For Immediate Release
September 12, 2012
Federal Agency says two San Francisco Hyatt Hotels violated law by implementing E-Verify
Government seeks order requiring Hyatt to withdraw from immigration enforcement program
[San Francisco, CA] A federal agency charged with enforcing labor law has issued a complaint against the Grand Hyatt Union Square and Hyatt Regency Embarcadero Hotels in San Francisco alleging that Hyatt violated the law when it implemented the E-Verify employment eligibility verification program earlier this year.
Hyatt workers voiced concerns in April 2012 when the two Hyatt hotels posted notices of Hyatt’s enrollment in the E-Verify program. Under the law, the hotels are required to negotiate changes to terms of employment – including implementation of E-Verify – with the workers’ union.
In the complaint, the Acting General Counsel of the National Labor Relations Board seeks an order requiring the two Hyatt Hotels "to provide written notice to the Department of Homeland Security (DHS) to terminate their enrollment in the E-Verify program." A hearing date has been set for October 31, 2012.
E-Verify is a program run by the DHS by which employers electronically check the Social Security numbers of newly-hired employees. Participation in E-Verify is optional.
Francisco Ugarte, an immigration attorney with the San Francisco Immigrant Legal and Education Network, says of the program, "E-Verify is riddled with errors, and there’s no oversight to make sure that the program isn’t used for nefarious reasons. It’s obvious that employers use immigration enforcement as a tool to keep workers down."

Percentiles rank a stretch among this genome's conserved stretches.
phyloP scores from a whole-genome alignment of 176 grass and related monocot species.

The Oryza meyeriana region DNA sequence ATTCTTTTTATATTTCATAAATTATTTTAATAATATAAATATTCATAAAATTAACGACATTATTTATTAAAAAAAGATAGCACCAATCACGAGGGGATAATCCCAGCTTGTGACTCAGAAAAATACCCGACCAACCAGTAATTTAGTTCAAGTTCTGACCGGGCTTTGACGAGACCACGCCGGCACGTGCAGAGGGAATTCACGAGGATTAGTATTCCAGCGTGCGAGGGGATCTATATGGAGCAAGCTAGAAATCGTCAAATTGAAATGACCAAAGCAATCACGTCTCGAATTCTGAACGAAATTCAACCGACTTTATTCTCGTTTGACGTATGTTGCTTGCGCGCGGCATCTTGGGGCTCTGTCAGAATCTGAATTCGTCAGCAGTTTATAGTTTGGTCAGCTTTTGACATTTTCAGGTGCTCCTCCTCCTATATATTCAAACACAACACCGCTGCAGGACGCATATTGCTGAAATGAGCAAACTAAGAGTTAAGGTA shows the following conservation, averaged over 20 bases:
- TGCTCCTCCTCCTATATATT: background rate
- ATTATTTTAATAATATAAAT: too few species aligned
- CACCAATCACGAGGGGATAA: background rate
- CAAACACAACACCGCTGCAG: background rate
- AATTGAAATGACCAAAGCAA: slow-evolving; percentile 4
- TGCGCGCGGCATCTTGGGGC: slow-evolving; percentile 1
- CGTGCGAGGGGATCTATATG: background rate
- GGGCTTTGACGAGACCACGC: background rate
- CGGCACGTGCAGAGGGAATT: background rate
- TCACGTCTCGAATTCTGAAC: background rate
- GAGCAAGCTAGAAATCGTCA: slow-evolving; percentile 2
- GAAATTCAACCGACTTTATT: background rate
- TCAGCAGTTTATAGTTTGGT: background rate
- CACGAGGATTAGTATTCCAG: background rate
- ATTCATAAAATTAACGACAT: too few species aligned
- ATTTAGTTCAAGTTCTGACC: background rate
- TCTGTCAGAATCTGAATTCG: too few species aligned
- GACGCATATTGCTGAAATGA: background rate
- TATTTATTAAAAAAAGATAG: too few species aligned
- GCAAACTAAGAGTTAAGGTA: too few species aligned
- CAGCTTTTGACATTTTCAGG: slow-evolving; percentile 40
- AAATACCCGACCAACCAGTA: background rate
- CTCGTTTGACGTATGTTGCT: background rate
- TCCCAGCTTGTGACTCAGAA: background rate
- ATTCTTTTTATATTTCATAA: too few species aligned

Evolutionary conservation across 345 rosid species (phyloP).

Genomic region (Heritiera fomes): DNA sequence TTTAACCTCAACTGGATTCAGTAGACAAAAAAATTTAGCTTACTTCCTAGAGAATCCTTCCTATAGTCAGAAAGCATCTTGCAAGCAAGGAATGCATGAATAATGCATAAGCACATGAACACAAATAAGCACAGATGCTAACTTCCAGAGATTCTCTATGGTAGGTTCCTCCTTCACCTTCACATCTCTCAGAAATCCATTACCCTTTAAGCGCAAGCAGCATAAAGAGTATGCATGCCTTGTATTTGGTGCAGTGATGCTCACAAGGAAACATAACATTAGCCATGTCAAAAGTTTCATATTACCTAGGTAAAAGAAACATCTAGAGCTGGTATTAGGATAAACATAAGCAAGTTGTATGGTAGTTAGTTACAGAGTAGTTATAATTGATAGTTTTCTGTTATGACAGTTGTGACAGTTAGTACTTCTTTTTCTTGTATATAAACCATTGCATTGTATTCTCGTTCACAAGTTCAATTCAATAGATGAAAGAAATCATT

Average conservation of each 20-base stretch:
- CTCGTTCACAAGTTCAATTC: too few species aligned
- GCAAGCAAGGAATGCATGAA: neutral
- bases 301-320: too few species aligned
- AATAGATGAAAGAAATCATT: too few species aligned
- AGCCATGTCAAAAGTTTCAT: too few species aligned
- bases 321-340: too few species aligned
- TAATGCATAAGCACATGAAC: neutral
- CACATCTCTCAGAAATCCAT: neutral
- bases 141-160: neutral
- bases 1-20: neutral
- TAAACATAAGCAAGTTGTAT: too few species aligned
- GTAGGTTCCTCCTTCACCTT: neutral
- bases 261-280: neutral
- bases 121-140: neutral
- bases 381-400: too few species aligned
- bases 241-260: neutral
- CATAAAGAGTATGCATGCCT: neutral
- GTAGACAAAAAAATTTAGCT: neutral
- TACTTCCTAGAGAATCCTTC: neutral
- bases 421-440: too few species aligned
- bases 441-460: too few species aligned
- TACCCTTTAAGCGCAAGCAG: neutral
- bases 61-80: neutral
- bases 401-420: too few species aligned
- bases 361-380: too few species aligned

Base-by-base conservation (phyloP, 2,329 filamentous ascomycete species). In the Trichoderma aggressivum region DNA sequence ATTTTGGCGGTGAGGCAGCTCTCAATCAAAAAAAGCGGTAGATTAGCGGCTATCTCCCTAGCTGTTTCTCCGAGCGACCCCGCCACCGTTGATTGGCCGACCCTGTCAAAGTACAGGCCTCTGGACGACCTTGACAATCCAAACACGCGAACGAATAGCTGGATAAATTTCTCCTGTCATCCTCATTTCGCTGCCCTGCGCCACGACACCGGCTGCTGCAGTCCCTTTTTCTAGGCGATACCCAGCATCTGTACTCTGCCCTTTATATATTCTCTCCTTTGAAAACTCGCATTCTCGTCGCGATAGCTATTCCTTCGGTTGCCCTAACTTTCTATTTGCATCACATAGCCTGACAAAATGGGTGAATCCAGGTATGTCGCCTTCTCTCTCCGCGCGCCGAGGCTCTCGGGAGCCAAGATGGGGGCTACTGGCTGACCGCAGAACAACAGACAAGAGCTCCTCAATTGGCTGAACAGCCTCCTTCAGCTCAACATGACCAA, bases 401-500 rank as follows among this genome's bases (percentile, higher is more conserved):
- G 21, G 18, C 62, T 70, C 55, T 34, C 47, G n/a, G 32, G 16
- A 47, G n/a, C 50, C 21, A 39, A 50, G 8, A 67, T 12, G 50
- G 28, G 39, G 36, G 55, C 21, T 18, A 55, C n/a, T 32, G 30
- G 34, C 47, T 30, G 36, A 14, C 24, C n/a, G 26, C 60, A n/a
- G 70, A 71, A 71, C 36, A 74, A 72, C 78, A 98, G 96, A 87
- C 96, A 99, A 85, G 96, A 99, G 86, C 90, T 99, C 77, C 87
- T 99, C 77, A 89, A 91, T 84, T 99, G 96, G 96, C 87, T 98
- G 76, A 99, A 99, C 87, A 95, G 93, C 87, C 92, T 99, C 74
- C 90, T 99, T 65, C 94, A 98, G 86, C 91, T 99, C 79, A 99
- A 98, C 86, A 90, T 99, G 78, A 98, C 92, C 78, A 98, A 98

Hyatt’s decision to use E-Verify is one of several practices that negatively impact its largely immigrant workforce. Hyatt’s aggressive use of subcontracting allows it to pay housekeepers poverty wages while evading legal liability for unsafe working conditions. Subcontracting frequently leads to the exploitation of undocumented immigrants who can more easily be abused by employers who do not bear the legal responsibility for their employment. Hyatt housekeepers, who are almost all immigrant women of color, have heavy workloads that can lead to debilitating pain and injuries. Hyatt has even fired immigrant women shortly after they have spoken out about abuse and indignities at work.
Numerous immigrant rights organizations have joined the Global Boycott of Hyatt Hotels, including Center for Community Change, Interfaith Coalition for Immigrant and Refugee Rights, National Network for Immigrant and Refugee Rights, Asian Law Caucus, and the Immigrant Rights Commission of the City and County of San Francisco.
UNITE HERE! Local 2, represents 12,000 hospitality and food service workers in San Francisco and San Mateo counties.